Growing Up Bin Laden (Paperback)

Osama's Wife and Son Take Us Inside Their Secret World

By Najwa Bin Laden, Omar Bin Laden, Jean Sasson

St. Martins Press-3pl, 9780312560874, 358pp.

Publication Date: December 7, 2010

List Price: 22.99*
* Individual store prices may vary.


From the "New York Times" bestselling author of "Princess: A True Story of Life Behind the Veil in Saudi Arabia.

About the Author

Najwa bin Laden is Osama bin Laden's first wife and mother to eleven of his children. Omar bin Laden is Osama bin Laden's fourth-born son. Neither has been in contact with Osama bin Laden since leaving Afghanistan before September 11, 2001. The New York Times bestselling author Jean Sasson has lived and traveled extensively in the Middle East for the last thirty years and currently lives in Atlanta.

Praise For Growing Up Bin Laden: Osama's Wife and Son Take Us Inside Their Secret World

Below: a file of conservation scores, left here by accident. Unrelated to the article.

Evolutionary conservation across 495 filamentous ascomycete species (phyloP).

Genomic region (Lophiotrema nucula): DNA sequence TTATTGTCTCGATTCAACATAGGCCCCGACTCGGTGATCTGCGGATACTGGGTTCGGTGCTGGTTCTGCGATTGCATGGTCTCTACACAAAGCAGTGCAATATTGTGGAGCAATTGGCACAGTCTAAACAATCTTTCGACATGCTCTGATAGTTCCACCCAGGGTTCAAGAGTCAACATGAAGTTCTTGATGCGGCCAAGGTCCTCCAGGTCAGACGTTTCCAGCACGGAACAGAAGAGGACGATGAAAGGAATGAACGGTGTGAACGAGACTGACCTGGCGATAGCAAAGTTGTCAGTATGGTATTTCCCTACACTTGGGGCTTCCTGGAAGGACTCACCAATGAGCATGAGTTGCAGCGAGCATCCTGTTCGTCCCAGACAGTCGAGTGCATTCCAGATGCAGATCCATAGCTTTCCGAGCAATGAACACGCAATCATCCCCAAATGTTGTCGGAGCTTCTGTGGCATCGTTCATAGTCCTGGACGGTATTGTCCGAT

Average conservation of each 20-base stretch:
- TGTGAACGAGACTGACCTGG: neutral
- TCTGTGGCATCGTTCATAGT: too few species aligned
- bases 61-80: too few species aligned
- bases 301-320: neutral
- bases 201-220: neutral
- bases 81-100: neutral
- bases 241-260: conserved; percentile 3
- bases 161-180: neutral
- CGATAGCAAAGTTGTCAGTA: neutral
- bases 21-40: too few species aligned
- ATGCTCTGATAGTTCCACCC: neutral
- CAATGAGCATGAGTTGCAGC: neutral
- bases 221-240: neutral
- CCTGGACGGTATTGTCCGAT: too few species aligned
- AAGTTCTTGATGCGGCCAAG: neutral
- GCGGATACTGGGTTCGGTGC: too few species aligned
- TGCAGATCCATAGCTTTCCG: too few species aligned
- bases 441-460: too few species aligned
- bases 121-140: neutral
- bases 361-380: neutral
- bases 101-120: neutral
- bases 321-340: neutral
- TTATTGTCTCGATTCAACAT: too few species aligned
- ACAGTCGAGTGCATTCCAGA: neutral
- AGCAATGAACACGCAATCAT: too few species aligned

"Apart from anything Bin Laden’s wives may have to say that might be useful to intelligence officers..., there is also a powerful natural curiosity about the women and their children: What was it like to live with the founder of Al Qaeda, to call him husband or father? As with Hitler or Pol Pot, you want to understand whether his bizarre combination of grandiosity and viciousness carried over to domestic life — in Bin Laden’s case, whether he perhaps was an eerily ordinary parent, complaining about what was for dinner, nagging the kids about their homework....
The most vivid look the American public has had at Bin Laden’s family life is from a 2009 memoir by his son Omar bin Laden and Omar’s mother, Najwa bin Laden. They wrote 'Growing Up bin Laden' with the assistance of Jean Sasson, an American writer. The book includes what may be the most complete account available of the terrorist’s immediate family." --Scott Shane, The New York Times, May 15, 2011 “Fascinating. . . . Together, Najwa and Omar provide an intimate account of a family life that became steadily more dangerous and bizarre. . . . From affluence and comfort in Jeddah they were reduced to penury and privation in Afghanistan, all the wives and their many children living without electricity, running water, or even real beds, in forced pursuit of Osama’s jihadist dreams.” —The Washington Post